[0059] To a round-bottomed flask equipped with a magnetic stir bar was added 1 (0.18 g, 0.5 mmol), sodium thiomethoxide (0.07 g, 1.0 mmol), potassium carbonate (0.14 g, 1.0 mmol) and DMF (3 mL) under nitrogen. The reaction vessel was immersed in a 60.degree. C. preheated oil bath for 9 h. The mixture was then cooled to room temperature and diluted with water, extracted with ethyl acetate. The organic layer was washed with saturated brine, dried over anhydrous Na.sub.2SO.sub.4, filtered, and concentrated under reduced pressure. The crude product was purified on a silica gel column, eluted with hexane/ethyl acetate (2/1, V/V) to afford 3 (0.11 g, 58%) as a yellow solid. .sup.1H NMR (400 MHz, CDCl.sub.3) .delta. 7.86 (d, J=8.5 Hz, 2H), 7.27 (d, J=8.5 Hz, 2H), 7.13-7.08 (m, 4H), 4.22 (s, 1H), 3.91-3.81 (m, 1H), 3.36-3.21 (m, 2H), 3.02-2.93 (m, 1H), 2.92-2.73 (m, 6H), 2.51 (s, 3H), 2.45-2.36 (m, 1H), 1.95-1.90 (m, 3H), 1.87-1.75 (m, 1H). .sup.13C NMR (101 MHz, CDCl.sub.3) .delta. 201.34, 145.84, 134.68, 133.95, 132.16, 129.26, 129.11, 128.66, 126.15, 126.00, 125.09, 66.53, 65.60, 51.91, 44.73, 43.54, 37.82, 29.57, 29.23, 26.09, 14.77. HRMS (ESI) Calculated for C.sub.23H.sub.27NO.sub.2S (M+H).sup.+ 382.1841, found: 382.1837. Enantiomers of (.+-.)-3 was resolved by HPLC using a Chiralcel OD column (250 mm.times.10 mm), ethanol as mobile phase, flow rate of 4.0 mL/min, and UV wavelength at 254 nM to give (+)-3 and (-)-3, respectively. The free base of (+)-3 and (-)-3 were converted to oxalate salt as the general procedure. (+)-3 oxalate, Mp: 199-205.degree. C., [.alpha.].sub.D.sup.20=+66.degree. (c=1, methanol); (-)-3 oxalate, Mp: 207-211.degree. C., [.alpha.].sub.D.sup.20=-62.degree. (c=1, methanol).

Example 4: Synthesis of (1-(3-Hydroxy-1,2,3,4-tetrahydronaphthalen-2-yl)piperidin-4-yl)(4-(methyl- sulfinyl)phenyl)methano-ne (4)

##STR00015##

[0061] To a sealed tube equipped with a magnetic stir bar was added 3 (0.05 g, 0.13 mmol) and acetic acid (1.0 mL), after that, 30% H.sub.2O.sub.2 (13 .mu.L, 0.13 mmol) was added into the mixture. The reaction vessel was immersed in a 55.degree. C. preheated oil bath for 2 h. The mixture was then cooled to room temperature and basified with 1 M NaOH aqueous, extracted with ethyl acetate. The organic layer was washed with saturated brine, dried over anhydrous Na.sub.2SO.sub.4, filtered, and concentrated under reduced pressure. The crude product was purified on a silica gel column, eluted with dichloromethane/methanol (20/1, V/V) to afford 4 (0.03 g, 60%) as a yellow oil. .sup.1H NMR (400 MHz, CDCl.sub.3) .delta. 8.09 (d, J=8.5 Hz, 2H), 7.76 (d, J=8.5 Hz, 2H), 7.16-7.06 (m, 4H), 4.17 (s, 1H), 3.94-3.83 (m, 1H), 3.38-3.29 (m, 2H), 3.07-2.98 (m, 1H), 2.98-2.79 (m, 6H), 2.77 (s, 3H), 2.51-2.38 (m, 1H), 2.02-1.92 (m, 3H), 1.90-1.77 (m, 1H). .sup.13C NMR (101 MHz, CDCl.sub.3) .delta. 201.58, 151.00, 138.26, 134.68, 134.06, 129.41, 129.22 (2C), 126.35, 126.18, 124.01, 66.71, 65.78, 51.86, 44.87, 44.17, 43.96, 37.94, 29.47, 29.15, 26.27. HRMS (ESI) Calculated for C.sub.23H.sub.27NO.sub.3S (M+H).sup.+ 398.1790, found: 398.1786. The free base of 4 was converted to oxalate salt as the general procedure. 4 oxalate, Mp: 197-200.degree. C.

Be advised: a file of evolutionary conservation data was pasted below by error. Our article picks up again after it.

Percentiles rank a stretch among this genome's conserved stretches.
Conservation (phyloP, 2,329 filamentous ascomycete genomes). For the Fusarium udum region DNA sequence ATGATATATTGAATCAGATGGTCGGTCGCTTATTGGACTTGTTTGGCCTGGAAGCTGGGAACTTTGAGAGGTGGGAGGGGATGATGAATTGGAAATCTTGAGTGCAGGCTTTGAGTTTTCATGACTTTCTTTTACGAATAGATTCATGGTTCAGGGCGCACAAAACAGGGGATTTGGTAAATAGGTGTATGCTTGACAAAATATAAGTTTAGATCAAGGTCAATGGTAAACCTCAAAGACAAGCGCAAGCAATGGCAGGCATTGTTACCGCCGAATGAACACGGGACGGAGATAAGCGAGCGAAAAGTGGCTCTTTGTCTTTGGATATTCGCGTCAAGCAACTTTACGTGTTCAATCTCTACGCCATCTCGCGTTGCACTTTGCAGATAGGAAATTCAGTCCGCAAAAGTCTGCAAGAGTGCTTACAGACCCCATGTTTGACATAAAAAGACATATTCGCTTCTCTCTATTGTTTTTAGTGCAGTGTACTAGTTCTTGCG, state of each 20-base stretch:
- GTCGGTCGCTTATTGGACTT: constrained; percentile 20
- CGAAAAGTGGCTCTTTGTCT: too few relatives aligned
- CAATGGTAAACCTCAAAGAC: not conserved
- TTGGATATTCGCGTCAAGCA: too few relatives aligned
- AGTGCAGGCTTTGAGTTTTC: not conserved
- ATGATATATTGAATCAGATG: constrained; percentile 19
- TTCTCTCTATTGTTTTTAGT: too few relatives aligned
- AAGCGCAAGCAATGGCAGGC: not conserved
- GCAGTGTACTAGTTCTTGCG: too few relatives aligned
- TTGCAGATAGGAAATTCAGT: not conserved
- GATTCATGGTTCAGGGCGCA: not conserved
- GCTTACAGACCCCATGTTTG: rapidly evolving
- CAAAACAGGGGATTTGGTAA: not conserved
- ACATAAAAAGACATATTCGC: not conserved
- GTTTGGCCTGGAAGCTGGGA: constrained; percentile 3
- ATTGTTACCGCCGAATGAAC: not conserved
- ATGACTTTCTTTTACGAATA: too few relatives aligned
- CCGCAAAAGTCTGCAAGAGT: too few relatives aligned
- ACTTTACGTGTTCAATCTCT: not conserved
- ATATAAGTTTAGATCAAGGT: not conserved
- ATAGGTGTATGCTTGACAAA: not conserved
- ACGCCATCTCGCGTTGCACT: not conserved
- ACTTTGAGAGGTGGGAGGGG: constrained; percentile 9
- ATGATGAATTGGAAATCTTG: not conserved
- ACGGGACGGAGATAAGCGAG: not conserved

Example 5: Synthesis of 4-(1-(3-Hydroxy-1,2,3,4-tetrahydronaphthalen-2-yl)piperidine-4-carbonyl)-- N-methylbenzenesulfon-amide (6a)

##STR00016##

[0063] To a round-bottomed flask equipped with a magnetic stir bar was added potassium metabisulfite (54.7 mg, 0.25 mmol), tetrabutylammonium bromide (43.6 mg, 0.14 mmol), sodium formate (18.4 mg, 0.27 mmol), palladium acetate (2.8 mg, 0.01 mmol), triphenylphosphine (9.7 mg, 0.04 mmol), 1,10-phenanthroline (7.3 mg, 0.04 mmol) and DMSO (2.0 mL) under nitrogen. The mixture was bubbled with nitrogen for 10 min before 5 (50.8 mg, 0.12 mmol) was added. After that, the reaction vessel was immersed in a 70.degree. C. preheated oil bath for 4 h. After cooling, diisopropylethylamine (23.8 mg, 0.19 mmol), methylamine hydrochloride (9.2 mg, 0.14 mmol) and THF (1.0 mL) were added into the above mixture. After cooling to 0.degree. C., a solution of NCS (32.8 mg, 0.25 mmol) in THF (1.0 mL) was added, the reaction was stirred at room temperature overnight. The mixture was then diluted with water, extracted with ethyl acetate. The organic layer was washed with saturated brine, dried over anhydrous Na.sub.2SO.sub.4, filtered, and concentrated under reduced pressure. The crude product was purified on a silica gel column, eluted with dichloromethane/methanol (30/1, V/V) to afford 6a (35 mg, 66%) as a yellow oil. .sup.1H NMR (400 MHz, CD.sub.3OD) .delta. 8.07 (d, J=8.4 Hz, 2H), 7.97 (d, J=8.4 Hz, 2H), 7.17-7.07 (m, 4H), 4.46 (s, 1H), 3.93-3.83 (m, 1H), 3.38-3.26 (m, 2H), 3.06-2.98 (m, 1H), 2.95-2.79 (m, 6H), 2.72 (d, J=4.3 Hz, 3H), 2.49-2.38 (m, 1H), 2.04-1.90 (m, 3H), 1.89-1.77 (m, 2H). .sup.13C NMR (101 MHz, CDCl.sub.3) .delta. 201.24, 142.82, 139.24, 134.50, 133.89, 129.27, 129.06, 128.88, 127.58, 126.21, 126.03, 66.55, 65.62, 51.66, 44.68, 44.20, 37.77, 29.66, 29.32, 29.25, 28.94, 26.10. HRMS (ESI) Calculated for C.sub.23H.sub.28N.sub.2O.sub.4S (M+H).sup.+ 429.1848, found: 429.1844. The free base of 6a was converted to oxalate salt as the general procedure. 6a oxalate, Mp: 200-205.degree. C.